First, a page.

first study related to teacher preparedness in math

elem and middle teachers have poor preparation to teach math

48 states adopting more rigorous standards in math (common core) – and teachers will not be prepared to teach more demanding curriculum

TIMSS 2003 show US students behind in 8th grade math

TEDS-M studie pre-service teahers in many countries – gave them a common assessment

what do future teachers know?

-elem teachers similar to many countries (middle)

-middle teachers behind teachers in other countries whose students do better on TIMMS; avg performance 150 points behind Taiwan, 100 points behind Russia and Switzerland

-no difference between public and private schools

-strong parallel between teacher knowledge and student performance

Middle School Certification is the problem

-determined by state

-3 methods:

-secondary

-middle

-k to 8

there are serious differences between these levels of preparation; those prepared in secondary pograms result in higher student performance

weaknesses in pre-service course taking in US – 10% less math-specific courses

top achieving countries pre-service teachers take more high level courses (not at elem level, but at middle school)

k-12 – curricular differences result in dramatic performance differences in student performance

large variation in teacher preparedness programs in the US (both elem and middle)

how to break the cycle …

weakness of teachers begins in grade 1; we have a weak k12 math curriculum; go on to be weak hs teachers; go on to weak pre-service programs

problem with who chooses to go on to become math teachers – they were formerly weak k12 math students

we need to recruit pre-service teachers from higher performing k12 math students

recommendations:

-common core curriculum based on common core standards

-states must redefine policies for teaher certification

-colleges and universities must revise programs

-recruit high achieving k12 math students to become teachers

-consider common core for teacher preparation

-require math specialization down to elementary level

William Schmidt

Michigan State University

first study related to teacher preparedness in math

elem and middle teachers have poor preparation to teach math

48 states adopting more rigorous standards in math (common core) – and teachers will not be prepared to teach more demanding curriculum

TIMSS 2003 show US students behind in 8th grade math

TEDS-M studie pre-service teahers in many countries – gave them a common assessment

what do future teachers know?

-elem teachers similar to many countries (middle)

-middle teachers behind teachers in other countries whose students do better on TIMMS; avg performance 150 points behind Taiwan, 100 points behind Russia and Switzerland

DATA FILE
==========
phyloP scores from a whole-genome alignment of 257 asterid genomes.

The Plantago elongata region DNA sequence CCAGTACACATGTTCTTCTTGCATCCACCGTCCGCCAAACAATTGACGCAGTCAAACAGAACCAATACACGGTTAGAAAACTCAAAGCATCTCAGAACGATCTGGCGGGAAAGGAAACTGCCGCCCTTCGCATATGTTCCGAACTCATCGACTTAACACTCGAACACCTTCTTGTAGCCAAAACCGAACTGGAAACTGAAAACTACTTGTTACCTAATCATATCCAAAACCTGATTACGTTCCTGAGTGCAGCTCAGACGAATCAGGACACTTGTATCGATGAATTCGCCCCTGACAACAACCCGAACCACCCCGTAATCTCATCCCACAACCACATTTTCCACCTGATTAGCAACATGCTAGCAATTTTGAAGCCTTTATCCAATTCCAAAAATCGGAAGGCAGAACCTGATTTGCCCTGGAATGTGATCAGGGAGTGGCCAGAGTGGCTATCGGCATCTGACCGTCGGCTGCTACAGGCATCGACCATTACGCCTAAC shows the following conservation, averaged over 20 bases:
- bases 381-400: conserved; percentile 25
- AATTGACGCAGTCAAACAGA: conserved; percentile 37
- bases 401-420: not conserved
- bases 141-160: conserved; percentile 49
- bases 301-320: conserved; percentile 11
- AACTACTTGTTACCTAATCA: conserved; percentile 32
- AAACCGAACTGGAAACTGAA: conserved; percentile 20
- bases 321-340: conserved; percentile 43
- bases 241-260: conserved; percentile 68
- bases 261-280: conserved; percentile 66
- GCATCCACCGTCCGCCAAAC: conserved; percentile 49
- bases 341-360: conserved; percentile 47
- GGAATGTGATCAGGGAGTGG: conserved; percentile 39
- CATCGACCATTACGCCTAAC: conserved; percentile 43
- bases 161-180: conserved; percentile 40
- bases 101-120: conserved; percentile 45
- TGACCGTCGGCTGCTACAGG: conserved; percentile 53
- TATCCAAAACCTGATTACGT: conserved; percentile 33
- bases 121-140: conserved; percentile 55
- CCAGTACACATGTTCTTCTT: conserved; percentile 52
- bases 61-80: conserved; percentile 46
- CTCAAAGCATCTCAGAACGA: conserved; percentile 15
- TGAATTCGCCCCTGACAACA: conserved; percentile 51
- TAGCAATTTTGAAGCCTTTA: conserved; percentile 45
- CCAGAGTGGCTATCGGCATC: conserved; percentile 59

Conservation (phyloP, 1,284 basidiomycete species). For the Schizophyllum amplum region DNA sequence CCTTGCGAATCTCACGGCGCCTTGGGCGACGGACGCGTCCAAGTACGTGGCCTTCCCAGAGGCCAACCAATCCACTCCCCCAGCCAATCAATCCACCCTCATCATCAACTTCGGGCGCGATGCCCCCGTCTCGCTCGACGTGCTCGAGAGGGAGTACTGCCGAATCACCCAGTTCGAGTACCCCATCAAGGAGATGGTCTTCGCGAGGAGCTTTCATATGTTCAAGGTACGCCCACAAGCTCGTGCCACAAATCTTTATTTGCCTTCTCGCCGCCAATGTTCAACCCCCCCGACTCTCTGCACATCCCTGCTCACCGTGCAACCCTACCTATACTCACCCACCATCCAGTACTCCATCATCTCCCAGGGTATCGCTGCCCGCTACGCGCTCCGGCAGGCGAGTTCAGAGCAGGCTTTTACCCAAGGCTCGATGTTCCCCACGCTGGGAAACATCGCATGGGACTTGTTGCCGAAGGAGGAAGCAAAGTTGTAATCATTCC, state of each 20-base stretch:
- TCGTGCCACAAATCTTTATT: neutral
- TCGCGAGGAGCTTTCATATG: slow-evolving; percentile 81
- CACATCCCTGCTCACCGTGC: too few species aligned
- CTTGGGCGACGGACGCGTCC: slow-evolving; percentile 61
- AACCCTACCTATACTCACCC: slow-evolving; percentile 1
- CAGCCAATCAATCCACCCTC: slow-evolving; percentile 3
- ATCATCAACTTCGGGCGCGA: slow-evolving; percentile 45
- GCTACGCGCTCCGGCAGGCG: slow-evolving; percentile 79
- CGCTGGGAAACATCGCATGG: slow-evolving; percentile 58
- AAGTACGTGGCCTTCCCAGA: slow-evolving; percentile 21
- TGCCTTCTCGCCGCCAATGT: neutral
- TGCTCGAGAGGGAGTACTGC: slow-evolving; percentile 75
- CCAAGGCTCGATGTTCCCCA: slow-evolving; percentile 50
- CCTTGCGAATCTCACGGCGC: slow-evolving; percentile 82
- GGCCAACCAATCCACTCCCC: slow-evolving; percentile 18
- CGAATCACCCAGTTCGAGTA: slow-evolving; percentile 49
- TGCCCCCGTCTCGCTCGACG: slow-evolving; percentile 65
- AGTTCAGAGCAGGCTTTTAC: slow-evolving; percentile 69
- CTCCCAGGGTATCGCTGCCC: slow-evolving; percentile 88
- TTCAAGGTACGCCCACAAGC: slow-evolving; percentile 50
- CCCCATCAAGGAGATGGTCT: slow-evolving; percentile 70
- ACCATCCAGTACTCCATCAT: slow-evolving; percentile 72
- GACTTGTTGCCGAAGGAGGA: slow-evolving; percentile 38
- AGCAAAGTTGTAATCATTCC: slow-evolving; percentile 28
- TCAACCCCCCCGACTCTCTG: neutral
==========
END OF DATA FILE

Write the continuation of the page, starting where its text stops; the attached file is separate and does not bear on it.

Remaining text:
-no difference between public and private schools

-strong parallel between teacher knowledge and student performance

Middle School Certification is the problem

-determined by state

-3 methods:

-secondary

-middle

-k to 8

there are serious differences between these levels of preparation; those prepared in secondary pograms result in higher student performance

weaknesses in pre-service course taking in US – 10% less math-specific courses

top achieving countries pre-service teachers take more high level courses (not at elem level, but at middle school)

k-12 – curricular differences result in dramatic performance differences in student performance

large variation in teacher preparedness programs in the US (both elem and middle)

how to break the cycle …

weakness of teachers begins in grade 1; we have a weak k12 math curriculum; go on to be weak hs teachers; go on to weak pre-service programs

problem with who chooses to go on to become math teachers – they were formerly weak k12 math students

we need to recruit pre-service teachers from higher performing k12 math students

recommendations:

-common core curriculum based on common core standards

-states must redefine policies for teaher certification

-colleges and universities must revise programs

-recruit high achieving k12 math students to become teachers

-consider common core for teacher preparation

-require math specialization down to elementary level

Gene Wilhoit

Council of Chiel State School Officers

we should stop chasing multiple agendas – for example, the problem is not at the elementary level

linear algebra and calculus must be part of middle school teaher preparation common core is essential

common standards will pressure the systems need to recruit high level math and science grads into teaching; this will be complicated by coming massive retirements in teacher force; cannot afford to lower standards just to get teachers in classrooms

need full commitments from universities to make dramatic changes

should re-license teachers at state level

professional development needed for teachers in middle schools

there is merit to a national approach rather than 50 different solutions

we should look to the models that graduate students at a world class level

Richard Stephens

Boeing Corporation

think of education as a systems issue; education first starts at home

2nd element is well prepared teachers; teachers need more than knowledge, they need to push application so that students can use their knowledge in the workforce

kids are only in school 20% of their wakin hours – must also think about broader educational elements in terns if media and activities

shouldn’t think about beating up teachers, but how to support them

Questions:

AFT …. course titles vs actual content: high achieving countries don’t just teach content, but pedagogy

did they study for-profit teacher prep programs, alternative routes: currently studying

science magazine…. is it about high level courses, or is it that people who take those courses have more of an affinity for math; ie is it about courses or recruitment: need more analysis before making that kind of decision but clearly both have to be considered; elementary teachers generally don’t like math, middle school is a more complicated issue

math professor …. middle school teachers don’t need calculus, they need more science and teach an integrated approach: in Germany, pre service requires two majors and they often combine a math and science (they have no problems with teacher shortage as a result)

as # of teachers go down …. possibility that teacher standards would be reduced; instead we need multiple pathway into teaching BUT still need high levels of certification from state level

importance of application …. if there was a measure of achievement had elements of creativity, would US do better in international comparisons: no data support other counntries do better on regurgitation of facts vs application of math knowledge; it’s hard to be creative if you don’t have substantive knowledge to support those efforts

what is surprising about the results: performance of elem teachers is similar to other counntries, US is not particulaly bad – it has been assumed that elem teachers create the problem that middle school inherits; most astounding is the wide variation of teacher preparedness

center for alternative certification …. is there a thought about looking at how instruction is delivered: what is best place for our resources? need to consider both recruitment and preparation